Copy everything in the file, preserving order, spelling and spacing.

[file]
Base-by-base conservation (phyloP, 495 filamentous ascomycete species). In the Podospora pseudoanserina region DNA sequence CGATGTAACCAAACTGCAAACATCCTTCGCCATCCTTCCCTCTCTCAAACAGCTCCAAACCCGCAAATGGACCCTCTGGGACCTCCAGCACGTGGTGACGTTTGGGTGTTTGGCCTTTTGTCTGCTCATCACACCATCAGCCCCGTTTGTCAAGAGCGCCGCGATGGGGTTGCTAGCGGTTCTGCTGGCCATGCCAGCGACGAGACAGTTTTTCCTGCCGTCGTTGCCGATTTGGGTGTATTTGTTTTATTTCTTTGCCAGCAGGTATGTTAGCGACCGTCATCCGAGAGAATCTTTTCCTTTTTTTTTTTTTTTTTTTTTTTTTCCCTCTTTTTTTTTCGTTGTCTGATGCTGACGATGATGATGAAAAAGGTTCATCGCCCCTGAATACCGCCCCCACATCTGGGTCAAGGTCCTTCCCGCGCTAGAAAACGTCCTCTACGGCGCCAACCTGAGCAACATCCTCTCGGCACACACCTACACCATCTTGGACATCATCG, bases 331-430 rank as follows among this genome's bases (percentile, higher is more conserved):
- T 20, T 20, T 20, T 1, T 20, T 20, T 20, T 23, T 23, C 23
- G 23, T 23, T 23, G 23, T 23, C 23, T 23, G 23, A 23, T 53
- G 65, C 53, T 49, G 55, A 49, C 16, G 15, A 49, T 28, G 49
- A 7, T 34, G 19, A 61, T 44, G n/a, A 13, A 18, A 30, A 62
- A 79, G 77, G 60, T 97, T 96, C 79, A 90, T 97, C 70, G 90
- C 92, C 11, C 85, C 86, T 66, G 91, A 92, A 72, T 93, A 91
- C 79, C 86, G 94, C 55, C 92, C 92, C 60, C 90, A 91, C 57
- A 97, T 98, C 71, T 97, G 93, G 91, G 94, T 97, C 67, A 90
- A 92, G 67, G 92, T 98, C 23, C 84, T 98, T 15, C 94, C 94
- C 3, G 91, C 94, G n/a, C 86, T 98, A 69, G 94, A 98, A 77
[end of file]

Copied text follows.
Base-by-base conservation (phyloP, 495 filamentous ascomycete species). In the Podospora pseudoanserina region DNA sequence CGATGTAACCAAACTGCAAACATCCTTCGCCATCCTTCCCTCTCTCAAACAGCTCCAAACCCGCAAATGGACCCTCTGGGACCTCCAGCACGTGGTGACGTTTGGGTGTTTGGCCTTTTGTCTGCTCATCACACCATCAGCCCCGTTTGTCAAGAGCGCCGCGATGGGGTTGCTAGCGGTTCTGCTGGCCATGCCAGCGACGAGACAGTTTTTCCTGCCGTCGTTGCCGATTTGGGTGTATTTGTTTTATTTCTTTGCCAGCAGGTATGTTAGCGACCGTCATCCGAGAGAATCTTTTCCTTTTTTTTTTTTTTTTTTTTTTTTTCCCTCTTTTTTTTTCGTTGTCTGATGCTGACGATGATGATGAAAAAGGTTCATCGCCCCTGAATACCGCCCCCACATCTGGGTCAAGGTCCTTCCCGCGCTAGAAAACGTCCTCTACGGCGCCAACCTGAGCAACATCCTCTCGGCACACACCTACACCATCTTGGACATCATCG, bases 331-430 rank as follows among this genome's bases (percentile, higher is more conserved):
- T 20, T 20, T 20, T 1, T 20, T 20, T 20, T 23, T 23, C 23
- G 23, T 23, T 23, G 23, T 23, C 23, T 23, G 23, A 23, T 53
- G 65, C 53, T 49, G 55, A 49, C 16, G 15, A 49, T 28, G 49
- A 7, T 34, G 19, A 61, T 44, G n/a, A 13, A 18, A 30, A 62
- A 79, G 77, G 60, T 97, T 96, C 79, A 90, T 97, C 70, G 90
- C 92, C 11, C 85, C 86, T 66, G 91, A 92, A 72, T 93, A 91
- C 79, C 86, G 94, C 55, C 92, C 92, C 60, C 90, A 91, C 57
- A 97, T 98, C 71, T 97, G 93, G 91, G 94, T 97, C 67, A 90
- A 92, G 67, G 92, T 98, C 23, C 84, T 98, T 15, C 94, C 94
- C 3, G 91, C 94, G n/a, C 86, T 98, A 69, G 94, A 98, A 77